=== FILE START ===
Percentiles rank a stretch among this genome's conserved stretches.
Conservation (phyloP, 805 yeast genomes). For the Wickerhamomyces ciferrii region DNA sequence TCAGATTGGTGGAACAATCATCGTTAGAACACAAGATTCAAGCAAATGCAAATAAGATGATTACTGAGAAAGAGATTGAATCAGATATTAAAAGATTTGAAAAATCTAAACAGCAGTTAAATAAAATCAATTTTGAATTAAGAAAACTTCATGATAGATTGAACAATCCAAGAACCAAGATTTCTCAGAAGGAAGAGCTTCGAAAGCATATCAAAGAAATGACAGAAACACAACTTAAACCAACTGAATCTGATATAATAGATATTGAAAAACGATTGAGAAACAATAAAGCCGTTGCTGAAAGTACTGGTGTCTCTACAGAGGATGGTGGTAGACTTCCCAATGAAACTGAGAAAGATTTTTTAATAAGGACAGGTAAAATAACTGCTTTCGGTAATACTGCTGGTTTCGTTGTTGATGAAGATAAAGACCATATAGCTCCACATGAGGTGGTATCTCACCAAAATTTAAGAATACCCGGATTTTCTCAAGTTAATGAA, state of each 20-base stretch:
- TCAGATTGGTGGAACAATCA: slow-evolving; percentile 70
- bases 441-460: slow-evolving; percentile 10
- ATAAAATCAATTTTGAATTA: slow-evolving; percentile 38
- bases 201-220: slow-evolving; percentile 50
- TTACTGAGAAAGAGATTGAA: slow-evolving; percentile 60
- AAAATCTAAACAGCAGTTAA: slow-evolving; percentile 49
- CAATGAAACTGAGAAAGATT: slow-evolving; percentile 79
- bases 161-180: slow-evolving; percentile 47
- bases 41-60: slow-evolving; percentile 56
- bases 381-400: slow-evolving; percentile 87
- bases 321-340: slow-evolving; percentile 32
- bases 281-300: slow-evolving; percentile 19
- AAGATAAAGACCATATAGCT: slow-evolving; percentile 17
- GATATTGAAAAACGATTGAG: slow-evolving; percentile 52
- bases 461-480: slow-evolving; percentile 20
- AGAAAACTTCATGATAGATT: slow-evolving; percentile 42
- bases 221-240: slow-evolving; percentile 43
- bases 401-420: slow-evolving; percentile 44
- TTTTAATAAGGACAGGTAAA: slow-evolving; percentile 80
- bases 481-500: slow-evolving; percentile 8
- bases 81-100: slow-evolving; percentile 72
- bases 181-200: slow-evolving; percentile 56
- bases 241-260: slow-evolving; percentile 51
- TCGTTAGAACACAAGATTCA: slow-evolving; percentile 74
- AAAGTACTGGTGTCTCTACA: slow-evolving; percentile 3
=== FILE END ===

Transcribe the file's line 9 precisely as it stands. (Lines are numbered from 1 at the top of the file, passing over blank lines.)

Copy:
- CAATGAAACTGAGAAAGATT: slow-evolving; percentile 79